Drowning Tastefully in the Dark : A FRIEND FROM ENGLAND<i> by Anita Brookner (Pantheon Books: $15.95; 205 pp.) </i>

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“Unheimlich’ was the word that came to mind,” says Rachel, the narrator of Anita Brookner’s comfortless and discomforting seventh novel, contemplating her blank, white, unfriendly habitat. Rachel hasn’t read Freud (Freud would have wanted to read her), but Brookner allows her to remark that “unhomely,” in the “psychiatric textbook” she has glanced at, seems an inadequate translation for “the effect of alienation” in unheimlich .

She is suffering from the condition of all the solitaries in Brookner’s fictional hospital: Mimi in “Family and Friends,” whose “profound despair” proceeds from a sense of exclusion from the living world, Frances in “Look at Me” who “could only identify a feeling of exclusion . . . as if the laws of the universe no longer applied to me,” Kitty in “Providence” who feels “in a state of alienation,” “a stranger to the rest of the world.”

Brookner has frequently been misread as a soft option, a wistful English lady writing short, tender, sorrowful novels a la Rosamond Lehmann, on broken hearts and lost loves. This is quite wrong. She is an obsessive, clinical, severely disenchanted writer. All the same, it’s hard to resist the naive temptation to read her heroines as self-projections. Some are more likable than others, and some, like Edith Hope in “Hotel du Lac,” find a way home from their condition of exile. But they all, like their elegant author, cultivate style as surface, and defend themselves by a contrivance of would-be invulnerable, perfected manners. ( Dandy is a key word.) And they are all drawn, in a succession of “misalliances,” to couples or families with a quite different style--or no style at all--living fat, cozy, undisillusioned lives of sensual excesses or homely bliss. These attractions are also repulsions: discriminating despair is usually preferred to vulgar happiness. Brookner is something of an emotional snob.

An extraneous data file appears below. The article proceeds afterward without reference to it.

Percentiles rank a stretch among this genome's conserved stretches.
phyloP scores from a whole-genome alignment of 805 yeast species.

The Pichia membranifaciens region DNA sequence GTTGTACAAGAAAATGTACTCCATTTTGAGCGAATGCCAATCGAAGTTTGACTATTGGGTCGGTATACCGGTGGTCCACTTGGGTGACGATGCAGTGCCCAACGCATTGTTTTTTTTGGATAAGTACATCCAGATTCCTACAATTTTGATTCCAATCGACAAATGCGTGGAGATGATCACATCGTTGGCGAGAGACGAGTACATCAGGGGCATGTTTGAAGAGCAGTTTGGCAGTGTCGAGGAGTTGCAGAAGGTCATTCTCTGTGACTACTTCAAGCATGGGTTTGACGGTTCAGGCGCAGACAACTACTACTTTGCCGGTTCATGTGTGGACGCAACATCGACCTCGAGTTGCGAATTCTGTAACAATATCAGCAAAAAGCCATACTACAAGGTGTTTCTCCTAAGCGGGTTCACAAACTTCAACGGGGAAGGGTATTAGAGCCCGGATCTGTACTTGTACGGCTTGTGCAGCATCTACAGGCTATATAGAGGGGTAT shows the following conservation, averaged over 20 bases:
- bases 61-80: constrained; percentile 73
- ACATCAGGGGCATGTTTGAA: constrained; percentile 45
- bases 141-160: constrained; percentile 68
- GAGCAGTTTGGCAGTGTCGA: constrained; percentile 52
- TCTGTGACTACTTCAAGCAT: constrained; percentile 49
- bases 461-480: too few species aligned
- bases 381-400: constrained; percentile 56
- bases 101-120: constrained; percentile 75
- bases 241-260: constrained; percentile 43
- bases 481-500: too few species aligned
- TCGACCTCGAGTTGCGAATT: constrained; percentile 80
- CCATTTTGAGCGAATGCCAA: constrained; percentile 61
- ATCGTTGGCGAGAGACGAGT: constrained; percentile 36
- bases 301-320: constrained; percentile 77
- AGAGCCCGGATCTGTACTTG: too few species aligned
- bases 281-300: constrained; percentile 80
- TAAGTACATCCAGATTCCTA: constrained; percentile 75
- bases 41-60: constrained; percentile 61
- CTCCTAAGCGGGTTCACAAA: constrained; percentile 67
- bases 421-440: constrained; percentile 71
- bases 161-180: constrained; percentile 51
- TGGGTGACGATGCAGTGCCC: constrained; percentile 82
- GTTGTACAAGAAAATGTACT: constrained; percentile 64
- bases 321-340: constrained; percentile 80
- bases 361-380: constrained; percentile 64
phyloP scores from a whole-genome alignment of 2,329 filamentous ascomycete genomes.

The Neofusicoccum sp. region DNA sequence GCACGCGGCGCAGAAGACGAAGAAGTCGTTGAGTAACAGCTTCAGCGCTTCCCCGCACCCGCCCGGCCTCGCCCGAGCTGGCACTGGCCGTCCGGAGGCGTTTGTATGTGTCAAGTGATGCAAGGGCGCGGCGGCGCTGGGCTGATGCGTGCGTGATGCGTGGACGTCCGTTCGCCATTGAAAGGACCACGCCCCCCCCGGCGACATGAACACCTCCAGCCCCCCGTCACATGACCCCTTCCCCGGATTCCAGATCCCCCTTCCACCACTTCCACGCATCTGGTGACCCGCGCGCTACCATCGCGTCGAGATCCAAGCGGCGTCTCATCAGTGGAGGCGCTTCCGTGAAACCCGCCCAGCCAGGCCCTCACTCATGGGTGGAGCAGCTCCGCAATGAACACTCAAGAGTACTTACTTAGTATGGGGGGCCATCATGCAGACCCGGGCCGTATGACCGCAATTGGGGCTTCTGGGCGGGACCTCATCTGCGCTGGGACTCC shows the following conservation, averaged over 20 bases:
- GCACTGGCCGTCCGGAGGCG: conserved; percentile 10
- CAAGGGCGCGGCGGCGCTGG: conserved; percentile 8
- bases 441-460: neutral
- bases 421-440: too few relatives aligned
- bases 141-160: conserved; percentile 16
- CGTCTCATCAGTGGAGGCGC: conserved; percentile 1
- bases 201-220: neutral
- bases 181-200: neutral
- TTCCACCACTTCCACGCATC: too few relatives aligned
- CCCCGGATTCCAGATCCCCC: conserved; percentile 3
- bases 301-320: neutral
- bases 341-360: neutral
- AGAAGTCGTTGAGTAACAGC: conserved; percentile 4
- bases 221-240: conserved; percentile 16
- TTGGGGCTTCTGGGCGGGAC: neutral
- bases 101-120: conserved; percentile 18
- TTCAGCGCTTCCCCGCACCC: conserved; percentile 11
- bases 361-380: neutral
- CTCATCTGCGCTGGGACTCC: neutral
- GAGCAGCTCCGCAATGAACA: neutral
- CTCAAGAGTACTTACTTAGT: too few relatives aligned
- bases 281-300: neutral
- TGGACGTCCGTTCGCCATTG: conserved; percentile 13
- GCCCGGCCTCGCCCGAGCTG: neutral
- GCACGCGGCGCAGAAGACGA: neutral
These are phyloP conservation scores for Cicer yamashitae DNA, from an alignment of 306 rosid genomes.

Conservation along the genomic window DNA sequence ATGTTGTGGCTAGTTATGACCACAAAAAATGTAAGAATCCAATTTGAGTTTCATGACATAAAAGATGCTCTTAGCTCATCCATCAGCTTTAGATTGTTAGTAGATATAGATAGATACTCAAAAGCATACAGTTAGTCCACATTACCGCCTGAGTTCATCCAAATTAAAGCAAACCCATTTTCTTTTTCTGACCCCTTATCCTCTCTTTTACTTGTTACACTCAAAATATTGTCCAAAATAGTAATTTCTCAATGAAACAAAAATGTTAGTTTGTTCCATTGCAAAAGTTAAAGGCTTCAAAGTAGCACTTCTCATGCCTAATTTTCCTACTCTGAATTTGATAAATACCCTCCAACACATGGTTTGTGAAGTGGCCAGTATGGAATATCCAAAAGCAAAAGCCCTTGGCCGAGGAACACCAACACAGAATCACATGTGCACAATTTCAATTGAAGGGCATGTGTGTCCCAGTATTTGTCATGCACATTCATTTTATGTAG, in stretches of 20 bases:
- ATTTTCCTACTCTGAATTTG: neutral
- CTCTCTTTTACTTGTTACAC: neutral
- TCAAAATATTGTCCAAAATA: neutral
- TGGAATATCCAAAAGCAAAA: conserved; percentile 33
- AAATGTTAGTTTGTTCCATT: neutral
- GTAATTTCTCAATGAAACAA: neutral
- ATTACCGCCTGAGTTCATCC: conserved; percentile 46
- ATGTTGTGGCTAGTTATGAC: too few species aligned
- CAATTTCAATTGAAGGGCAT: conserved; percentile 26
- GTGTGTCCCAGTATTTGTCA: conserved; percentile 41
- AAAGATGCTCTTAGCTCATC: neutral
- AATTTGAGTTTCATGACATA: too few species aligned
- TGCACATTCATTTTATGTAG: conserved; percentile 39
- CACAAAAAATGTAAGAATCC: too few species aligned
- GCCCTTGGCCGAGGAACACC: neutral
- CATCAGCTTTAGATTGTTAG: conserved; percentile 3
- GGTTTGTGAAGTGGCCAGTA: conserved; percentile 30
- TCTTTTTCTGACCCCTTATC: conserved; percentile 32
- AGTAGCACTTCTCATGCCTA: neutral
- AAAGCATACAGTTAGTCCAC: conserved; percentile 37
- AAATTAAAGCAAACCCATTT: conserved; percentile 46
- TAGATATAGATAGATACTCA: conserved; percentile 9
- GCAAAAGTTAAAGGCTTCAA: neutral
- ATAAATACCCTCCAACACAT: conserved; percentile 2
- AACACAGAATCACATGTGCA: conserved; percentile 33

Rachel fits the pattern, but she is an extreme case in the Brookner hospital, off in her own isolation ward. (She spends much of the novel feeling ill.) This is a lesson for anyone wanting to read Brookner as an intimate, confessional writer, a “friend from England.” For Rachel, as the tone of her narration brilliantly and chillingly makes apparent, is to be deeply distrusted:


“It seemed to me that I conducted my life on rather enlightened principles, that is to say, I imposed certain restraints on my feelings, kept a very open mind, rather despised those conventions that are supposed to bring security, and passed lightly on whenever I saw trouble coming.”

As a statement of policy, this has a queasy, hollow ring. Rachel thinks of herself as an adult, disillusioned and effective. She earns her living (in a bookshop), “favors sensible arrangements” and leads a “pared-down life” in her white box. Rejecting the “farrago” of romantic involvement, she has “cut her losses,” goes in for uncommitted secret adventures and violently despises women who need love and marriage. But she is not the invulnerable dandy she would like to be. Rachel has bad dreams, and fears death by drowning. Down there in the depths are buried her dead parents’ neglect of her, her failure in love, and her terrible sense of precariousness.